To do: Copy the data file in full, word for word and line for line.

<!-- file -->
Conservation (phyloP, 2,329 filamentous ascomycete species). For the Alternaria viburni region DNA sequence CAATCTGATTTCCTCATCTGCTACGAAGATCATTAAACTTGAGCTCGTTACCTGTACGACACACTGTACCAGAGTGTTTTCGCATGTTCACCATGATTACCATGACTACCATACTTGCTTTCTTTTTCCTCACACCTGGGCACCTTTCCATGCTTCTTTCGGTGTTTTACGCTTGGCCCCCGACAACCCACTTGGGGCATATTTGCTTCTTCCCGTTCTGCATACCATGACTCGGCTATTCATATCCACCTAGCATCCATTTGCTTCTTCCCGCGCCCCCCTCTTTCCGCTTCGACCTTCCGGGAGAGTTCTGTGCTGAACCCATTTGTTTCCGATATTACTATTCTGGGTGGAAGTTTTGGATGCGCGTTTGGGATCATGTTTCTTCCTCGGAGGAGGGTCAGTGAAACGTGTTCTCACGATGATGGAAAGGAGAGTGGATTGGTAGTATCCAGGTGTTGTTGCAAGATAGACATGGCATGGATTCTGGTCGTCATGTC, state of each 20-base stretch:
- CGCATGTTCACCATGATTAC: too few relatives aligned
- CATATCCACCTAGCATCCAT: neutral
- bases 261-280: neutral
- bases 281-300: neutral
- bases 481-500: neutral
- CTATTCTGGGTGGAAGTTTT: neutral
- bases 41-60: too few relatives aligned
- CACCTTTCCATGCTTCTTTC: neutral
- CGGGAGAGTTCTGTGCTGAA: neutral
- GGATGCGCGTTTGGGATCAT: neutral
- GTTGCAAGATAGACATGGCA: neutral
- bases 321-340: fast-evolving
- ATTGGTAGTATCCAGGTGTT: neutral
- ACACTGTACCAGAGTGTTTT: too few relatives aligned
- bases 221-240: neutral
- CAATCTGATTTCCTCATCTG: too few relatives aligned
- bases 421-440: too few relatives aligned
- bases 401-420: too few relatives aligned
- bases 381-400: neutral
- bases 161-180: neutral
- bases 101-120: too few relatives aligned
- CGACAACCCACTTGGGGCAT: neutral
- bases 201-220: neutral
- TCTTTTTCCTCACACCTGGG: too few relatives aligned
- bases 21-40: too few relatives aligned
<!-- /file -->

Conservation (phyloP, 2,329 filamentous ascomycete species). For the Alternaria viburni region DNA sequence CAATCTGATTTCCTCATCTGCTACGAAGATCATTAAACTTGAGCTCGTTACCTGTACGACACACTGTACCAGAGTGTTTTCGCATGTTCACCATGATTACCATGACTACCATACTTGCTTTCTTTTTCCTCACACCTGGGCACCTTTCCATGCTTCTTTCGGTGTTTTACGCTTGGCCCCCGACAACCCACTTGGGGCATATTTGCTTCTTCCCGTTCTGCATACCATGACTCGGCTATTCATATCCACCTAGCATCCATTTGCTTCTTCCCGCGCCCCCCTCTTTCCGCTTCGACCTTCCGGGAGAGTTCTGTGCTGAACCCATTTGTTTCCGATATTACTATTCTGGGTGGAAGTTTTGGATGCGCGTTTGGGATCATGTTTCTTCCTCGGAGGAGGGTCAGTGAAACGTGTTCTCACGATGATGGAAAGGAGAGTGGATTGGTAGTATCCAGGTGTTGTTGCAAGATAGACATGGCATGGATTCTGGTCGTCATGTC, state of each 20-base stretch:
- CGCATGTTCACCATGATTAC: too few relatives aligned
- CATATCCACCTAGCATCCAT: neutral
- bases 261-280: neutral
- bases 281-300: neutral
- bases 481-500: neutral
- CTATTCTGGGTGGAAGTTTT: neutral
- bases 41-60: too few relatives aligned
- CACCTTTCCATGCTTCTTTC: neutral
- CGGGAGAGTTCTGTGCTGAA: neutral
- GGATGCGCGTTTGGGATCAT: neutral
- GTTGCAAGATAGACATGGCA: neutral
- bases 321-340: fast-evolving
- ATTGGTAGTATCCAGGTGTT: neutral
- ACACTGTACCAGAGTGTTTT: too few relatives aligned
- bases 221-240: neutral
- CAATCTGATTTCCTCATCTG: too few relatives aligned
- bases 421-440: too few relatives aligned
- bases 401-420: too few relatives aligned
- bases 381-400: neutral
- bases 161-180: neutral
- bases 101-120: too few relatives aligned
- CGACAACCCACTTGGGGCAT: neutral
- bases 201-220: neutral
- TCTTTTTCCTCACACCTGGG: too few relatives aligned
- bases 21-40: too few relatives aligned